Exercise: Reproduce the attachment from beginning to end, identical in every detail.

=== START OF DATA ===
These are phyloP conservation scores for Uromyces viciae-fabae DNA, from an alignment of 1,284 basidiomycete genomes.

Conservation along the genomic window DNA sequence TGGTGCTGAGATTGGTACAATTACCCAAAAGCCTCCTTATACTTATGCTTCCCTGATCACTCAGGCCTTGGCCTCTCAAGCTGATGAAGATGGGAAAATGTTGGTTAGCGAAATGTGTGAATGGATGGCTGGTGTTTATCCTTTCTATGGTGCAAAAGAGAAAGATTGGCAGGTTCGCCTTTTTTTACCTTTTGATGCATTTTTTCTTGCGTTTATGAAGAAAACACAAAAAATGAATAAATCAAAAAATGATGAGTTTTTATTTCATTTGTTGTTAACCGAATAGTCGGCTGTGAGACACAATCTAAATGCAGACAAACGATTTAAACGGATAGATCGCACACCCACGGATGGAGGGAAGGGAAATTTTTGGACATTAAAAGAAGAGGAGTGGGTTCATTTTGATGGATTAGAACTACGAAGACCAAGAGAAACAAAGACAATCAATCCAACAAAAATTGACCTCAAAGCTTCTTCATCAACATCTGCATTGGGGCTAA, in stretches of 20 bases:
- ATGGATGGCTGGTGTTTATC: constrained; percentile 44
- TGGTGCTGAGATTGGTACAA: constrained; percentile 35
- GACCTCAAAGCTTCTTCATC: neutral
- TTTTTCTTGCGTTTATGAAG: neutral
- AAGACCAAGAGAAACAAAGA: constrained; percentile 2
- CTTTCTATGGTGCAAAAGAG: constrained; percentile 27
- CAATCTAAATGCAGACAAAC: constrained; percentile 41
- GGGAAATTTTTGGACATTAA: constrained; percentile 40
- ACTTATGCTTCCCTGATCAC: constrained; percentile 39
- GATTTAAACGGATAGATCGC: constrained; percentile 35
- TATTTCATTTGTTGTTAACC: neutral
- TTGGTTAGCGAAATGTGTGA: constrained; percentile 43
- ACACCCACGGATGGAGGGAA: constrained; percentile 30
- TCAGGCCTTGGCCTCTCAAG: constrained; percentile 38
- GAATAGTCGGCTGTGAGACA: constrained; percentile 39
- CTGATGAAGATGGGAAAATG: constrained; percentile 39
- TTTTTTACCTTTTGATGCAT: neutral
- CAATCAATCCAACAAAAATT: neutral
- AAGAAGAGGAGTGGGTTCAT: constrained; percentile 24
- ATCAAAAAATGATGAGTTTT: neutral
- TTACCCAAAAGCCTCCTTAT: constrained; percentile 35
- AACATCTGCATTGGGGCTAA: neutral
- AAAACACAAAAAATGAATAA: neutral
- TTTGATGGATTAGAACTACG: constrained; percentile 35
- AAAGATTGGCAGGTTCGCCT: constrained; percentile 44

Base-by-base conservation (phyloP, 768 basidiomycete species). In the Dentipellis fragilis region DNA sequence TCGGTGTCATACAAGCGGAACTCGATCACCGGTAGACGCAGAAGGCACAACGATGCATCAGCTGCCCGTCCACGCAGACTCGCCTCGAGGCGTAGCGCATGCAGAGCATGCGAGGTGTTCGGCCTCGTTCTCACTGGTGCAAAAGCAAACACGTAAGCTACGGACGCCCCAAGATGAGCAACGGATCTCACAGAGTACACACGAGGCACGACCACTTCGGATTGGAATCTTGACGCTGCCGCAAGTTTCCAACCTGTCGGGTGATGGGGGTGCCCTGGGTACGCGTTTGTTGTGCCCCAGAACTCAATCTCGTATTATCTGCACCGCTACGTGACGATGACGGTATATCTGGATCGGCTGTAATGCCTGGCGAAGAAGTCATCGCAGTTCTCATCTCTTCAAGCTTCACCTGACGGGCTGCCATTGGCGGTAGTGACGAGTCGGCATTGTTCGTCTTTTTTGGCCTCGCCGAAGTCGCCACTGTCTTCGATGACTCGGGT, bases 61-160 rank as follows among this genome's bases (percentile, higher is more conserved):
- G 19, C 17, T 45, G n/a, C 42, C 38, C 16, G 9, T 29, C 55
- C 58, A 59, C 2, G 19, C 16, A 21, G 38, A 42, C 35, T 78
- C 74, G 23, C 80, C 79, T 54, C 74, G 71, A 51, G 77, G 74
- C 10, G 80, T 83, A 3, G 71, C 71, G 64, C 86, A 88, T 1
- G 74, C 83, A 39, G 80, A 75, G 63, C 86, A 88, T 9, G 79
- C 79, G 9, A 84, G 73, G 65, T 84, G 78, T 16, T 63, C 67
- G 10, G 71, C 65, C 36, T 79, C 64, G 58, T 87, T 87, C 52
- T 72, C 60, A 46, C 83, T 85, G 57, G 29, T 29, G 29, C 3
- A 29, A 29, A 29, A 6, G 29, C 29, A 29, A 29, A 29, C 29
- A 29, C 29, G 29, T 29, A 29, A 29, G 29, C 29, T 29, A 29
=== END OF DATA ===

These are phyloP conservation scores for Uromyces viciae-fabae DNA, from an alignment of 1,284 basidiomycete genomes.

Conservation along the genomic window DNA sequence TGGTGCTGAGATTGGTACAATTACCCAAAAGCCTCCTTATACTTATGCTTCCCTGATCACTCAGGCCTTGGCCTCTCAAGCTGATGAAGATGGGAAAATGTTGGTTAGCGAAATGTGTGAATGGATGGCTGGTGTTTATCCTTTCTATGGTGCAAAAGAGAAAGATTGGCAGGTTCGCCTTTTTTTACCTTTTGATGCATTTTTTCTTGCGTTTATGAAGAAAACACAAAAAATGAATAAATCAAAAAATGATGAGTTTTTATTTCATTTGTTGTTAACCGAATAGTCGGCTGTGAGACACAATCTAAATGCAGACAAACGATTTAAACGGATAGATCGCACACCCACGGATGGAGGGAAGGGAAATTTTTGGACATTAAAAGAAGAGGAGTGGGTTCATTTTGATGGATTAGAACTACGAAGACCAAGAGAAACAAAGACAATCAATCCAACAAAAATTGACCTCAAAGCTTCTTCATCAACATCTGCATTGGGGCTAA, in stretches of 20 bases:
- ATGGATGGCTGGTGTTTATC: constrained; percentile 44
- TGGTGCTGAGATTGGTACAA: constrained; percentile 35
- GACCTCAAAGCTTCTTCATC: neutral
- TTTTTCTTGCGTTTATGAAG: neutral
- AAGACCAAGAGAAACAAAGA: constrained; percentile 2
- CTTTCTATGGTGCAAAAGAG: constrained; percentile 27
- CAATCTAAATGCAGACAAAC: constrained; percentile 41
- GGGAAATTTTTGGACATTAA: constrained; percentile 40
- ACTTATGCTTCCCTGATCAC: constrained; percentile 39
- GATTTAAACGGATAGATCGC: constrained; percentile 35
- TATTTCATTTGTTGTTAACC: neutral
- TTGGTTAGCGAAATGTGTGA: constrained; percentile 43
- ACACCCACGGATGGAGGGAA: constrained; percentile 30
- TCAGGCCTTGGCCTCTCAAG: constrained; percentile 38
- GAATAGTCGGCTGTGAGACA: constrained; percentile 39
- CTGATGAAGATGGGAAAATG: constrained; percentile 39
- TTTTTTACCTTTTGATGCAT: neutral
- CAATCAATCCAACAAAAATT: neutral
- AAGAAGAGGAGTGGGTTCAT: constrained; percentile 24
- ATCAAAAAATGATGAGTTTT: neutral
- TTACCCAAAAGCCTCCTTAT: constrained; percentile 35
- AACATCTGCATTGGGGCTAA: neutral
- AAAACACAAAAAATGAATAA: neutral
- TTTGATGGATTAGAACTACG: constrained; percentile 35
- AAAGATTGGCAGGTTCGCCT: constrained; percentile 44

Base-by-base conservation (phyloP, 768 basidiomycete species). In the Dentipellis fragilis region DNA sequence TCGGTGTCATACAAGCGGAACTCGATCACCGGTAGACGCAGAAGGCACAACGATGCATCAGCTGCCCGTCCACGCAGACTCGCCTCGAGGCGTAGCGCATGCAGAGCATGCGAGGTGTTCGGCCTCGTTCTCACTGGTGCAAAAGCAAACACGTAAGCTACGGACGCCCCAAGATGAGCAACGGATCTCACAGAGTACACACGAGGCACGACCACTTCGGATTGGAATCTTGACGCTGCCGCAAGTTTCCAACCTGTCGGGTGATGGGGGTGCCCTGGGTACGCGTTTGTTGTGCCCCAGAACTCAATCTCGTATTATCTGCACCGCTACGTGACGATGACGGTATATCTGGATCGGCTGTAATGCCTGGCGAAGAAGTCATCGCAGTTCTCATCTCTTCAAGCTTCACCTGACGGGCTGCCATTGGCGGTAGTGACGAGTCGGCATTGTTCGTCTTTTTTGGCCTCGCCGAAGTCGCCACTGTCTTCGATGACTCGGGT, bases 61-160 rank as follows among this genome's bases (percentile, higher is more conserved):
- G 19, C 17, T 45, G n/a, C 42, C 38, C 16, G 9, T 29, C 55
- C 58, A 59, C 2, G 19, C 16, A 21, G 38, A 42, C 35, T 78
- C 74, G 23, C 80, C 79, T 54, C 74, G 71, A 51, G 77, G 74
- C 10, G 80, T 83, A 3, G 71, C 71, G 64, C 86, A 88, T 1
- G 74, C 83, A 39, G 80, A 75, G 63, C 86, A 88, T 9, G 79
- C 79, G 9, A 84, G 73, G 65, T 84, G 78, T 16, T 63, C 67
- G 10, G 71, C 65, C 36, T 79, C 64, G 58, T 87, T 87, C 52
- T 72, C 60, A 46, C 83, T 85, G 57, G 29, T 29, G 29, C 3
- A 29, A 29, A 29, A 6, G 29, C 29, A 29, A 29, A 29, C 29
- A 29, C 29, G 29, T 29, A 29, A 29, G 29, C 29, T 29, A 29